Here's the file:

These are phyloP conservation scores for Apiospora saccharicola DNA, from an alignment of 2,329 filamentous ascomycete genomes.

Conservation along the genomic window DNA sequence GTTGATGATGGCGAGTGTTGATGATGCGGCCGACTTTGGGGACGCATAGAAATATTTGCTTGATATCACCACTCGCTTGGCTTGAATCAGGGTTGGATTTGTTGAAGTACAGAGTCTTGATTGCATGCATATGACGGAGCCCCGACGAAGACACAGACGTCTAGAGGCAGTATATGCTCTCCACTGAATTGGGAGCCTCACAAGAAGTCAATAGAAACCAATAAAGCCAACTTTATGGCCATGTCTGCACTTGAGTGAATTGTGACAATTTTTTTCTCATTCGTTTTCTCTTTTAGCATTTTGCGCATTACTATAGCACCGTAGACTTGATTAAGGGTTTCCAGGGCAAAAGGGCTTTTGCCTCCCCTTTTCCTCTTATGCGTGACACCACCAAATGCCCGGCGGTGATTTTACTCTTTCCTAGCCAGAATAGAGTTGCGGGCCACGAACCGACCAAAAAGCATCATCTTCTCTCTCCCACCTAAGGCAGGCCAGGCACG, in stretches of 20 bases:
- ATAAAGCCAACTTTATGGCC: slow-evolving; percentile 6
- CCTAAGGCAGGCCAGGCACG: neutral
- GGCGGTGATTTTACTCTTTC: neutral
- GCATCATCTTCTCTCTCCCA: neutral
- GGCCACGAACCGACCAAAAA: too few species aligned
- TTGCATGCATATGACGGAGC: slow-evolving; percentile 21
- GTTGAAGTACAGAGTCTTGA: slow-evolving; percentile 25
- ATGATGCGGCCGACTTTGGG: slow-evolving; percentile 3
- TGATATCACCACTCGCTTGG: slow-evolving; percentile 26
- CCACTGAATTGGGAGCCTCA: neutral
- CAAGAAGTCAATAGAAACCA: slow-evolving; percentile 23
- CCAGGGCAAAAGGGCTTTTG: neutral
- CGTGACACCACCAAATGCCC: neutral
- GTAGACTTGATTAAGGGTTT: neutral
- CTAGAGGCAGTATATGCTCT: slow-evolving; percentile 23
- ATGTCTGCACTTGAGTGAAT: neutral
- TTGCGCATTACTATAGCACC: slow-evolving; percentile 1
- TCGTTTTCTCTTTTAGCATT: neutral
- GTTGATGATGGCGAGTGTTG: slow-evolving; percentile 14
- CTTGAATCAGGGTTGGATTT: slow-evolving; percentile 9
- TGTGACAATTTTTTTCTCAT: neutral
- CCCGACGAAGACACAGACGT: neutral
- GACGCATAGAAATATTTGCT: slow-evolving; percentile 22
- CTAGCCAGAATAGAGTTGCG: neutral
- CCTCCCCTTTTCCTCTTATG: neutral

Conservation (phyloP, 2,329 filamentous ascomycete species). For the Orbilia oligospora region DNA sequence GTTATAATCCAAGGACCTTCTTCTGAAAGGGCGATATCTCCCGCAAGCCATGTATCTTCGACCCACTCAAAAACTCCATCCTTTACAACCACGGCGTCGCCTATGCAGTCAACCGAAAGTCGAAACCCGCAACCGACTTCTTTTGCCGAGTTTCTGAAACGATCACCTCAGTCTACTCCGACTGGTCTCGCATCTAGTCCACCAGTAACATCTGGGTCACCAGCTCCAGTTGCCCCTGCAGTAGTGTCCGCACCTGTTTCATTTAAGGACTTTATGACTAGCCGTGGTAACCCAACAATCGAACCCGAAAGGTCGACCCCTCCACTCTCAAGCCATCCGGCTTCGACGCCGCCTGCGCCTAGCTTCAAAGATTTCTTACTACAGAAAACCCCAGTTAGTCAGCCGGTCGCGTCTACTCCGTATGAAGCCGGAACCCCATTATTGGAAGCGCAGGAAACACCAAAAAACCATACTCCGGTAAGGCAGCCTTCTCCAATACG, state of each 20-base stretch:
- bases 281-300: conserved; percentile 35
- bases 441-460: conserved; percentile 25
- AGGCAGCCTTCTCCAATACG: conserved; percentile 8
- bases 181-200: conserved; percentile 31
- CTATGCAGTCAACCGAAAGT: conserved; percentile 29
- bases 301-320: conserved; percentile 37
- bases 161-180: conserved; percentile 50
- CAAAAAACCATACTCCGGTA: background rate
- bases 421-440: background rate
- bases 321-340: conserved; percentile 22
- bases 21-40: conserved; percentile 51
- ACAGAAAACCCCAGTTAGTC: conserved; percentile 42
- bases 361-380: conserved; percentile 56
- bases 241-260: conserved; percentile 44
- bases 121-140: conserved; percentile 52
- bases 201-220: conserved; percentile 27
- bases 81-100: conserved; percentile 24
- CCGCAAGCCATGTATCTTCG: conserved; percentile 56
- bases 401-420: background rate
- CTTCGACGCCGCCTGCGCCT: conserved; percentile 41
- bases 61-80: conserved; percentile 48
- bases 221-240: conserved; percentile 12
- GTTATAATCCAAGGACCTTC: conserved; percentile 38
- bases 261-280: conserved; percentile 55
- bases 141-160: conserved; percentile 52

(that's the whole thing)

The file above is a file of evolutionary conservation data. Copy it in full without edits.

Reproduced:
These are phyloP conservation scores for Apiospora saccharicola DNA, from an alignment of 2,329 filamentous ascomycete genomes.

Conservation along the genomic window DNA sequence GTTGATGATGGCGAGTGTTGATGATGCGGCCGACTTTGGGGACGCATAGAAATATTTGCTTGATATCACCACTCGCTTGGCTTGAATCAGGGTTGGATTTGTTGAAGTACAGAGTCTTGATTGCATGCATATGACGGAGCCCCGACGAAGACACAGACGTCTAGAGGCAGTATATGCTCTCCACTGAATTGGGAGCCTCACAAGAAGTCAATAGAAACCAATAAAGCCAACTTTATGGCCATGTCTGCACTTGAGTGAATTGTGACAATTTTTTTCTCATTCGTTTTCTCTTTTAGCATTTTGCGCATTACTATAGCACCGTAGACTTGATTAAGGGTTTCCAGGGCAAAAGGGCTTTTGCCTCCCCTTTTCCTCTTATGCGTGACACCACCAAATGCCCGGCGGTGATTTTACTCTTTCCTAGCCAGAATAGAGTTGCGGGCCACGAACCGACCAAAAAGCATCATCTTCTCTCTCCCACCTAAGGCAGGCCAGGCACG, in stretches of 20 bases:
- ATAAAGCCAACTTTATGGCC: slow-evolving; percentile 6
- CCTAAGGCAGGCCAGGCACG: neutral
- GGCGGTGATTTTACTCTTTC: neutral
- GCATCATCTTCTCTCTCCCA: neutral
- GGCCACGAACCGACCAAAAA: too few species aligned
- TTGCATGCATATGACGGAGC: slow-evolving; percentile 21
- GTTGAAGTACAGAGTCTTGA: slow-evolving; percentile 25
- ATGATGCGGCCGACTTTGGG: slow-evolving; percentile 3
- TGATATCACCACTCGCTTGG: slow-evolving; percentile 26
- CCACTGAATTGGGAGCCTCA: neutral
- CAAGAAGTCAATAGAAACCA: slow-evolving; percentile 23
- CCAGGGCAAAAGGGCTTTTG: neutral
- CGTGACACCACCAAATGCCC: neutral
- GTAGACTTGATTAAGGGTTT: neutral
- CTAGAGGCAGTATATGCTCT: slow-evolving; percentile 23
- ATGTCTGCACTTGAGTGAAT: neutral
- TTGCGCATTACTATAGCACC: slow-evolving; percentile 1
- TCGTTTTCTCTTTTAGCATT: neutral
- GTTGATGATGGCGAGTGTTG: slow-evolving; percentile 14
- CTTGAATCAGGGTTGGATTT: slow-evolving; percentile 9
- TGTGACAATTTTTTTCTCAT: neutral
- CCCGACGAAGACACAGACGT: neutral
- GACGCATAGAAATATTTGCT: slow-evolving; percentile 22
- CTAGCCAGAATAGAGTTGCG: neutral
- CCTCCCCTTTTCCTCTTATG: neutral

Conservation (phyloP, 2,329 filamentous ascomycete species). For the Orbilia oligospora region DNA sequence GTTATAATCCAAGGACCTTCTTCTGAAAGGGCGATATCTCCCGCAAGCCATGTATCTTCGACCCACTCAAAAACTCCATCCTTTACAACCACGGCGTCGCCTATGCAGTCAACCGAAAGTCGAAACCCGCAACCGACTTCTTTTGCCGAGTTTCTGAAACGATCACCTCAGTCTACTCCGACTGGTCTCGCATCTAGTCCACCAGTAACATCTGGGTCACCAGCTCCAGTTGCCCCTGCAGTAGTGTCCGCACCTGTTTCATTTAAGGACTTTATGACTAGCCGTGGTAACCCAACAATCGAACCCGAAAGGTCGACCCCTCCACTCTCAAGCCATCCGGCTTCGACGCCGCCTGCGCCTAGCTTCAAAGATTTCTTACTACAGAAAACCCCAGTTAGTCAGCCGGTCGCGTCTACTCCGTATGAAGCCGGAACCCCATTATTGGAAGCGCAGGAAACACCAAAAAACCATACTCCGGTAAGGCAGCCTTCTCCAATACG, state of each 20-base stretch:
- bases 281-300: conserved; percentile 35
- bases 441-460: conserved; percentile 25
- AGGCAGCCTTCTCCAATACG: conserved; percentile 8
- bases 181-200: conserved; percentile 31
- CTATGCAGTCAACCGAAAGT: conserved; percentile 29
- bases 301-320: conserved; percentile 37
- bases 161-180: conserved; percentile 50
- CAAAAAACCATACTCCGGTA: background rate
- bases 421-440: background rate
- bases 321-340: conserved; percentile 22
- bases 21-40: conserved; percentile 51
- ACAGAAAACCCCAGTTAGTC: conserved; percentile 42
- bases 361-380: conserved; percentile 56
- bases 241-260: conserved; percentile 44
- bases 121-140: conserved; percentile 52
- bases 201-220: conserved; percentile 27
- bases 81-100: conserved; percentile 24
- CCGCAAGCCATGTATCTTCG: conserved; percentile 56
- bases 401-420: background rate
- CTTCGACGCCGCCTGCGCCT: conserved; percentile 41
- bases 61-80: conserved; percentile 48
- bases 221-240: conserved; percentile 12
- GTTATAATCCAAGGACCTTC: conserved; percentile 38
- bases 261-280: conserved; percentile 55
- bases 141-160: conserved; percentile 52